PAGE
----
Wednesday, October 31, 2007

Fiber Arts Trunk Show on Etsy

untitledthing, originally uploaded by sweetyprize.

This poster heralds a fiber arts trunk show that will take place at the Etsy Labs in Brooklyn, New York, on November 16th. Members of the Etsy Fiber Arts Street Team (EtsyFAST) are participating online as well in our individual shops. Thanks, Sweety Prize for uploading the EtsyLabs poster to flickr.

Beginning today (November 1st) and continuing through the 16th of November, Etsy fiber artists are featuring sales on fibery goodness. If you haven't checked out Etsy yet, now is the time.

Once you get over there, you can search using the tag "EtsyFAST" to find delightful items. Please see this very informative post by fellow fiber artist Fearless Fibers for tips on how to create your very own wish list on Etsy for yourself or loved ones.

Happy Stocking Stuffing!

Deep Blue Sea Ragamuffin Mini-Skein on Niddy-Noddy
Tray Full of Ragamuffin Mini-Skeins

Tuesday, October 30, 2007

Japanese Tea Cup, Sugar Bowl, and Matching Curvilinear Dish (three)

Here are some more of my tea treasures that I've been documenting lately. This little grouping is probably a child's set; there is a tiny cup, a miniature sugar bowl, and a delightful curvilinear dish. I'm not sure the dish is part of the set, but I found it the same day as the cup and sugar bowl at one of my local thrift stores. The colors matched so beautifully.

They are photographed on a shabby chic tea table that I added to my ever-growing table and chair collection recently. A lovely woman has been shabby-chic-ing furniture here in San Diego for many years (Not 2 Shabby) and I have been happily collecting her whimsical pieces at our local craft bazaar a couple of times a year.

One of these days I will have a proper studio where I can showcase my pieces more elegantly than I can in my small cottage bungalow. But for now, I live with them and love them everyday, even in slightly cramped quarters!
Japanese Demi-tasse or Child's Tea Cup
Japanese Sugar Bowl

Wednesday, October 24, 2007

Autumn Tableau

Autumn Tableau, originally uploaded by confections.

I've put together a seasonal table to celebrate autumn and to give thanks that I am currently safe in the face of the horrible wildfires raging throughout San Diego County, California. One of my good friends has been evacuated from her home; she is safe and sound with her parents at the moment, and we hope she and her husband will be able to go back to their home in the next few days. Many have not been so lucky and my heart goes out to them. Blessed be!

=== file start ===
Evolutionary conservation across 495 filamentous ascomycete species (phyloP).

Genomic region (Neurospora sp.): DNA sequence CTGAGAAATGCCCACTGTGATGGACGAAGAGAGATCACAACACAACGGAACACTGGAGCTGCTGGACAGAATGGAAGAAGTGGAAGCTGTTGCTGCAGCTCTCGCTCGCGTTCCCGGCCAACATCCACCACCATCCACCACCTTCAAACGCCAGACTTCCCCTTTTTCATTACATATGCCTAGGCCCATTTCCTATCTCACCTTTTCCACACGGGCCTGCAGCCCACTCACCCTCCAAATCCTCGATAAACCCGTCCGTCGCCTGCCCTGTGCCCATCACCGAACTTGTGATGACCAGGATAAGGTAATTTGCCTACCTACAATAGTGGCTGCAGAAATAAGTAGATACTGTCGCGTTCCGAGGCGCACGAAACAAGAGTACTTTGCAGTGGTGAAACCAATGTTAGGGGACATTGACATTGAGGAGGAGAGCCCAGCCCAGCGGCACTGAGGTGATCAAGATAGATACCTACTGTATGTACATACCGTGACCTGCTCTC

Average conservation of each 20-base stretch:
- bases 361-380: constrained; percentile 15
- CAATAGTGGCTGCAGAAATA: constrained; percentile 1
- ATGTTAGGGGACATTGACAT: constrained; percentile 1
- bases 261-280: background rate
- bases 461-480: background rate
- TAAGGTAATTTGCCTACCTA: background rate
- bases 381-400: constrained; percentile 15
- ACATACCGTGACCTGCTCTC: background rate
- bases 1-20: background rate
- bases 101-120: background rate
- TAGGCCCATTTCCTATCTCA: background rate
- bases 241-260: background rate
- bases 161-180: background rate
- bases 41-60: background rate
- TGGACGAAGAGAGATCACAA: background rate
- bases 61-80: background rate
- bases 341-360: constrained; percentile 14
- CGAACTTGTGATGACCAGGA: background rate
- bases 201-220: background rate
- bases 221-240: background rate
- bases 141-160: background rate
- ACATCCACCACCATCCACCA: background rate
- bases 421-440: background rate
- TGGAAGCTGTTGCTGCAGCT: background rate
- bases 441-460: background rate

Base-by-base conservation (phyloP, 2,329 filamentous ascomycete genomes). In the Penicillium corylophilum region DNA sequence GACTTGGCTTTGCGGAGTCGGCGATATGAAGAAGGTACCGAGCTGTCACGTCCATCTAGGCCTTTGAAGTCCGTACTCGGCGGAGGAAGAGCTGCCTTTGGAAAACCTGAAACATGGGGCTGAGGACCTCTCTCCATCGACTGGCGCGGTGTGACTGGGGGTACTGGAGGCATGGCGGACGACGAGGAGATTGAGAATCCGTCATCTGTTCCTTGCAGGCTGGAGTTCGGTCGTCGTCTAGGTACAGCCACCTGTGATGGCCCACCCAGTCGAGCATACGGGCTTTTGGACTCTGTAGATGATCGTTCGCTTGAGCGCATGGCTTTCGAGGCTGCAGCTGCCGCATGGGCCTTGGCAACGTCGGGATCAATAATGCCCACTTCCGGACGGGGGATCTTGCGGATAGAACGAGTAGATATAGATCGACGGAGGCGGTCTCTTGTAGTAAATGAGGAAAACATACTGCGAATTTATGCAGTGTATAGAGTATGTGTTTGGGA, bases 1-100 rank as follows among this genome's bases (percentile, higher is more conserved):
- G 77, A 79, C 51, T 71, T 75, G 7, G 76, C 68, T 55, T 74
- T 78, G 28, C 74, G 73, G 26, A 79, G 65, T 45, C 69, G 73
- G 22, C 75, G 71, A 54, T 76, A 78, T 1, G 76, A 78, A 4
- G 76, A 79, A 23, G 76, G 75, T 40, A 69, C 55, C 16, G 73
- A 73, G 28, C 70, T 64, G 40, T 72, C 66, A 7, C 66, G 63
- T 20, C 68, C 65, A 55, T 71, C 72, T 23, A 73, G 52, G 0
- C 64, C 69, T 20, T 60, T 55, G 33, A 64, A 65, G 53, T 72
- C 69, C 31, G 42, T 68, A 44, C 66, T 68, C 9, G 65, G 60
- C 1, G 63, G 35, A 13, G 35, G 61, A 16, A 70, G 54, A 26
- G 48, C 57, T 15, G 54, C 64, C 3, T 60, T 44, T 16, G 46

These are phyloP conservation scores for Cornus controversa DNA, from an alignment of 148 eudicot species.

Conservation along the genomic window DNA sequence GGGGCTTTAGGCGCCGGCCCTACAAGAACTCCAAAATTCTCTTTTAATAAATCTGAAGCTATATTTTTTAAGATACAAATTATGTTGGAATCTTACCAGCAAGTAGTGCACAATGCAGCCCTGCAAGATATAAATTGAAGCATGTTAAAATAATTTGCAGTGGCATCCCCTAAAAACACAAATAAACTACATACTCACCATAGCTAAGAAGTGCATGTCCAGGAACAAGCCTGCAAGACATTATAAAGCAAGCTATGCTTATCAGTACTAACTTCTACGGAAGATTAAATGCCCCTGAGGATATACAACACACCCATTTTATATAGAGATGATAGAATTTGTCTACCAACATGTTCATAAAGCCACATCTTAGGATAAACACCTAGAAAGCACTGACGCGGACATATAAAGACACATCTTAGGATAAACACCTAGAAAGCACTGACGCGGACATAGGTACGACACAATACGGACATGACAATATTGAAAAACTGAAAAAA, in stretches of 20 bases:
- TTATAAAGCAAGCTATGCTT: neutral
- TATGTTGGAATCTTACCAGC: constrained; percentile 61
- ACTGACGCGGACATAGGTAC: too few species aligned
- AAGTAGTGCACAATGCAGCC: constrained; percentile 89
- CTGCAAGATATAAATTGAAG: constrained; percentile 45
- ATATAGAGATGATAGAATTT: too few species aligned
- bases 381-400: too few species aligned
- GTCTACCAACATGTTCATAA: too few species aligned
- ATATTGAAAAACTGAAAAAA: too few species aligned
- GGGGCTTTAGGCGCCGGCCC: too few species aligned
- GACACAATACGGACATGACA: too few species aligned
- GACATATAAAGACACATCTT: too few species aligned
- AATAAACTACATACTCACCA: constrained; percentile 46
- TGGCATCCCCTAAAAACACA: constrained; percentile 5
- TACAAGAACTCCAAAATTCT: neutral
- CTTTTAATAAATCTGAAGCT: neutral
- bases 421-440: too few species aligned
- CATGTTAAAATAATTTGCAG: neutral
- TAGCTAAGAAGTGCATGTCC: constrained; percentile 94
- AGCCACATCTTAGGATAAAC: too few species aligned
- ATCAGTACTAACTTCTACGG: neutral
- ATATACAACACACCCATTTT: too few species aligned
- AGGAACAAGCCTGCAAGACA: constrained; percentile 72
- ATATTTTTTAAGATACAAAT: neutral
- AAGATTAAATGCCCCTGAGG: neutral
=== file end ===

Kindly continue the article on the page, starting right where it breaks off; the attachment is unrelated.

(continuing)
In the little hand-thrown bowl here (a thrift shop find) are lady apples, tiny little specimens that my husband calls "one-bite apples". I love anything in miniature, even fruit! The mini-pumpkin and the lady apples came from my local food co-op. The fall leaves, the acorn, and the buckeye arrived lovingly hand-packed with some treasures from my sister in Pennsylvania. She knows that I get homesick for the maple-covered hills of my home state and the essence of autumn at this time of year. Grazie, Cinzia!
Bowl with Lady Apples

Signs of the Season

Friday, October 12, 2007

Miniature Tea Set

Miniature Tea Set (Two), originally uploaded by confections.

The other day we went to tea to celebrate a friend's birthday and to wish her Bon Voyage! She's moving away to New Hampshire from California--our tea was bittersweet--but we know she'll be coming back to visit soon.

Her dear friend's daughter brought along her favorite cloth doll, Kaley, and her miniature handpainted pink tea set. What a delightful addition to our table! The whole day was magical. We cried and laughed, exchanged gifts and cards, and vowed to meet again in a few months.

To Life and Our Next Tea Party! Cheers!
Red-headed Kaley Doll
Miniature Tea Set

Sunday, October 7, 2007

An Easy Triangular Shawl for Fall and Winter

Shawl of Many Colors 2, originally uploaded by confections.

I featured this triangular shawl in my blog last spring, but I didn't include the pattern. I'm going to add it to Ravelry soon, but here is the unedited version that I shared with a friend who is fairly new to knitting:

Here is the pattern which I got at a class taught by Colleen Davis, founder and former president of the North Coast Knitters Guild, which has meetings in San Diego County, California, each month (visit their guild website to see what they're all about). Colleen is a very inspiring teacher. This pattern actually was called "Cardigan Starting with a Pyramid", inspired by Hanne Falkenberg, interpreted by Colleen Davis. (Further interpreted by me....)